With COVID-19 infection rates increasing exponentially internationally, the world was met with flight cancellations, school closures, curfews, and lockdowns.

For first-year ESSEC Global Bachelor of Business Administration (GBBA) students like Marouane El Azzouzi and Elodie Gouellain, both of whom were about to live abroad for the first time, considerable concern was if the pandemic situation in their home countries would prevent them from entering Singapore.

The ESSEC Appeal Holds Strong

As Marouane comes from Morocco and Elodie from France, they can either participate in classes online or leverage ESSEC’s intercampus mobility to start at the Morocco or France campuses. Yet, neither felt these were good options.

Coming to Singapore would be 18-year-old Elodie’s first time in Asia, and she was eager to immerse herself in the culture. Likewise, Marouane, also 18, wanted to be on campus to experience the “incredibly diverse student body.”

The most decisive factor, Marouane says, “was the fact that Singapore is one of the most important Asian city hubs and a melting pot of all cultures. The Lion City is also known for the high-profile companies established here.”

Their parents, however, had other concerns.

For example, Elodie’s parents, Katarzyna and Olivier Gouellain, shared their thoughts. Although they knew Singapore was safe, they were still “worried about the stay-home notice, staying in quarantine alone for two weeks, the organization of classes, and the general situation.”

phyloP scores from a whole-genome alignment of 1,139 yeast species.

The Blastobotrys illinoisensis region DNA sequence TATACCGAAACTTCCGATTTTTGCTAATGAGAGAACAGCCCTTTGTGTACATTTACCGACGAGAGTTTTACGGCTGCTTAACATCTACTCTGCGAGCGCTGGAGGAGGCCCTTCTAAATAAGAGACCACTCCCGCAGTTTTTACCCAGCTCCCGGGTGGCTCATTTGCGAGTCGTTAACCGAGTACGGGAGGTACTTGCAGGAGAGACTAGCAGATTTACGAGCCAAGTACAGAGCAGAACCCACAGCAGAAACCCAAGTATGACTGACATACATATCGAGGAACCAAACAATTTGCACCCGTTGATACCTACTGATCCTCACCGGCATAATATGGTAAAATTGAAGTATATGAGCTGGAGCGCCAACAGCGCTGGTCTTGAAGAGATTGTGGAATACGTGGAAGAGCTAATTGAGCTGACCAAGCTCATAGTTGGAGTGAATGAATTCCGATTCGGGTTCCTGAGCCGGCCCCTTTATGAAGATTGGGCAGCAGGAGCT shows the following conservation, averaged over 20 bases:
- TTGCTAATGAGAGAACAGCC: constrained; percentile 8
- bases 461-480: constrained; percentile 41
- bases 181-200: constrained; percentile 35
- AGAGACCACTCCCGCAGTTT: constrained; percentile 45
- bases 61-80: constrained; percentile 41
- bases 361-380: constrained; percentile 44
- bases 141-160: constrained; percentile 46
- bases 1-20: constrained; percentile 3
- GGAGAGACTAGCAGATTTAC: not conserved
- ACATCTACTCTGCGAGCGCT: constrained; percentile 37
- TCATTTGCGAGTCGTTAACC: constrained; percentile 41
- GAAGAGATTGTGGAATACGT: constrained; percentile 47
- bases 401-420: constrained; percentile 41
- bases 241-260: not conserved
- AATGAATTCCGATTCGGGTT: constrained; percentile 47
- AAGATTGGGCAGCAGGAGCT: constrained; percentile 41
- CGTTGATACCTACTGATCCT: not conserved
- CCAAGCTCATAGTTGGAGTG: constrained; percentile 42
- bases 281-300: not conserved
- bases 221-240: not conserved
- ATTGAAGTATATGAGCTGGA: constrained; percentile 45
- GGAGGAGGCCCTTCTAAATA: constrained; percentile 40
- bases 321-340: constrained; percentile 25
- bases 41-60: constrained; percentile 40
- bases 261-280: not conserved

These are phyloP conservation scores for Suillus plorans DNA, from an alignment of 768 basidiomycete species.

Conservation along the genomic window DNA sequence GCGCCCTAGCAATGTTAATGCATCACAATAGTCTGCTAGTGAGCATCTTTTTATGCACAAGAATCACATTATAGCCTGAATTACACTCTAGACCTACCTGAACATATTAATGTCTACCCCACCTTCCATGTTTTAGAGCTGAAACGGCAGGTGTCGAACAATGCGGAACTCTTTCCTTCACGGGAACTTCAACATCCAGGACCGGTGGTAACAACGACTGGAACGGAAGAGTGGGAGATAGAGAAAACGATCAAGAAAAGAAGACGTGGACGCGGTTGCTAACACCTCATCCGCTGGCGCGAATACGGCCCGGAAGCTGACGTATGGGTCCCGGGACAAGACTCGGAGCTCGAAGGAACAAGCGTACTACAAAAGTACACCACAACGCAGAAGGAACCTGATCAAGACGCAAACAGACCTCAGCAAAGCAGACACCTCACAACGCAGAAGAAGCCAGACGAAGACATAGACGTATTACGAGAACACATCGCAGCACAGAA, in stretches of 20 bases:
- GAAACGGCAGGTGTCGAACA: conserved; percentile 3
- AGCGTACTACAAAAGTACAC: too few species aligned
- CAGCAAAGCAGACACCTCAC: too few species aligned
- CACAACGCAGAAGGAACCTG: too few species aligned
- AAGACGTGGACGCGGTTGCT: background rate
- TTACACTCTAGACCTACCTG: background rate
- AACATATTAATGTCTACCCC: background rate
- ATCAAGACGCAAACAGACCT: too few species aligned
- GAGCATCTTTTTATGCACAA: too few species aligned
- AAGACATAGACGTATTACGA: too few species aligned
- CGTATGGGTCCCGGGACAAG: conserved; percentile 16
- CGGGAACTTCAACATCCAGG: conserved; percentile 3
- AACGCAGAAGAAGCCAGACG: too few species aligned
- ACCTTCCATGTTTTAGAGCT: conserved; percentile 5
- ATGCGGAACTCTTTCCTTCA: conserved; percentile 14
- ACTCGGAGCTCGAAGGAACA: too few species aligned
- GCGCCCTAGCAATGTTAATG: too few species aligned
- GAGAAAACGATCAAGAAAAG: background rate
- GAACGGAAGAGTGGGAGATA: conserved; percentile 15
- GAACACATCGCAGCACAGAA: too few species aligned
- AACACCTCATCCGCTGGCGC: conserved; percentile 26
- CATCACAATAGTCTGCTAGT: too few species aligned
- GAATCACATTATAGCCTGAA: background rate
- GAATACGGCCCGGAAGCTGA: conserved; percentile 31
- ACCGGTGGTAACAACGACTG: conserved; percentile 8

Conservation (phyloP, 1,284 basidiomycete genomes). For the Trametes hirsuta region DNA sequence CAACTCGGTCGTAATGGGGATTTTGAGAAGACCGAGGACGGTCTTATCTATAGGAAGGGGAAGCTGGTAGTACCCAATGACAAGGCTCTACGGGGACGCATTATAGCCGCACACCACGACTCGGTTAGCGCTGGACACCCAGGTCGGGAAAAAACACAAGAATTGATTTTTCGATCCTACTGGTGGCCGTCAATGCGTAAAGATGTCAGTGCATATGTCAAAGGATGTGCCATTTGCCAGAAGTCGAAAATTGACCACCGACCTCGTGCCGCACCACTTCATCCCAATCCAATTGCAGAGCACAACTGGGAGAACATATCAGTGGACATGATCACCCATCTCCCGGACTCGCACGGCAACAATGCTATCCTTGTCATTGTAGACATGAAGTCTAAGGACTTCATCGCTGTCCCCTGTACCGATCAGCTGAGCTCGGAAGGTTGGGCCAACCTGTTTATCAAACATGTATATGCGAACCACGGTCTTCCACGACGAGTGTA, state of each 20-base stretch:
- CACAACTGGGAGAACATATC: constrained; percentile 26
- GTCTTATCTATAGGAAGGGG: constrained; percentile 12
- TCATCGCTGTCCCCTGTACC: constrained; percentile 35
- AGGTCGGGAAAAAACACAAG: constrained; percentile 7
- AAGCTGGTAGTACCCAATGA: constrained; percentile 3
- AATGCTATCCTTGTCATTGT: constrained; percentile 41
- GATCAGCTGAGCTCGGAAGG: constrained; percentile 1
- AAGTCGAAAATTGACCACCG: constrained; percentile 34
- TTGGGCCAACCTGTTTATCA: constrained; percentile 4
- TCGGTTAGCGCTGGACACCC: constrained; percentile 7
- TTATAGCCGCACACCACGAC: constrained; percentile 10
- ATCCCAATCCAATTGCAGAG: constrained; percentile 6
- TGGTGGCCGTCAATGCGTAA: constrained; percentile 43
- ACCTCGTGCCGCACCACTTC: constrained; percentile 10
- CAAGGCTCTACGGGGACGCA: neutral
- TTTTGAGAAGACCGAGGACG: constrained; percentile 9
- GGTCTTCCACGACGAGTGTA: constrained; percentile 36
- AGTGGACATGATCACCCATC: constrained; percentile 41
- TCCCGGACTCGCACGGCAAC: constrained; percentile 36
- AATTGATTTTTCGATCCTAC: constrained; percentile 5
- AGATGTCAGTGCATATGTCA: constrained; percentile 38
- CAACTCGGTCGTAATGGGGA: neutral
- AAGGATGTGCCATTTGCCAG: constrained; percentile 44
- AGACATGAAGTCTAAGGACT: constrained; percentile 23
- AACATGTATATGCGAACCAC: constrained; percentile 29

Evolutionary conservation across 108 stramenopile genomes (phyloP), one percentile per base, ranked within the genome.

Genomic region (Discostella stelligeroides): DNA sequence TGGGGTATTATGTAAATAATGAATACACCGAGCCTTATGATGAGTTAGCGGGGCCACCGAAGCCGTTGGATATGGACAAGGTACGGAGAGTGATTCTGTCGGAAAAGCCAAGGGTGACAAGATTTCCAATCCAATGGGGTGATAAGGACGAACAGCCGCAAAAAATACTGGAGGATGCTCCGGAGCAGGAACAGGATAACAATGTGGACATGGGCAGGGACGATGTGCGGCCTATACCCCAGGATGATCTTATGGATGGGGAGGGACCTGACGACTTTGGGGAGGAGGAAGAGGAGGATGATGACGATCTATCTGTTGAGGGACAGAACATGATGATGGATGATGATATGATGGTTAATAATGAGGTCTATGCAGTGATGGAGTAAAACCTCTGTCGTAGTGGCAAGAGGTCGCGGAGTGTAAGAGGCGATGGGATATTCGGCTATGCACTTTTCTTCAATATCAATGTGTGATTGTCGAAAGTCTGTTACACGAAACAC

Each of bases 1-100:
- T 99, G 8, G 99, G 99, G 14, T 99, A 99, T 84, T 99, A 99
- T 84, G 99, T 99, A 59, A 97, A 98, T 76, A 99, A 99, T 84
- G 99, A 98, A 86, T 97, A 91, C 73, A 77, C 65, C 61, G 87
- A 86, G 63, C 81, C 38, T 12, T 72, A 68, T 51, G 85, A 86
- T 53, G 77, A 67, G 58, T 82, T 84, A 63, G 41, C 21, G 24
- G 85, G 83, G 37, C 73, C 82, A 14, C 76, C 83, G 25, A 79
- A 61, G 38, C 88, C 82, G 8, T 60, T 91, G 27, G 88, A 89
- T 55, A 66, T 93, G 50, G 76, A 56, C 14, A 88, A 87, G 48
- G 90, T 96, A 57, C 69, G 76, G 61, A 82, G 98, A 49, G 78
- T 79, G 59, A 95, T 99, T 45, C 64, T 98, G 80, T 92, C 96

Clear Communication Reassures Parents

What helped was the support the ESSEC faculty provided in the face of uncertainty. The school also held a series of webinars ahead of the academic year to share the latest developments and the steps to take.

Marouane’s parents attended an online talk to understand the visa requirements and entry applications. This also gave them insights into the GBBA program and structure, assuaging their concerns and reinforcing their belief that Marouane’s decision was reasonable.

Overall, it was clear that the staff “understood we were stressed and scared, and helped us a lot,” Marouane says, explaining that the ESSEC faculty provided immense support for his student pass application by sending regular email updates, providing clear information about the steps to take and documents required, and answering all his questions.

Laughing, he admits that in the end, all his worries about not getting into Singapore were for naught.

The Community Rallies to Adapt

Elodie, too, has found it easy to adapt precisely because of the unparalleled staff support. For example, students are now divided into Groups A and B, with classes arranged based on their time zones. Lectures are also recorded, so if one’s internet connection is faulty, there is no worry about falling behind—just watch it later.

Although she worried about how she would settle into a new life away from her family, Elodie has been reassured by how “everyone is amiable and outgoing.” Just as she had hoped, “meeting people from diverse nationalities and learning about their cultures is very enriching,” she says.

Marouane shares that seniors from the second or third year are also ever-available and willing to help freshmen adapt. As he is interested in pursuing a double-degree program and exchange in China, he especially appreciated how one senior took the time to share her advice on the steps to take to achieve his goals. For him, this support, coupled with being an internationally diverse community, has been “awe-inspiring.”

It is precisely an experience like this that he and Elodie sought when they first chose ESSEC and ventured across the globe. A transformative experience.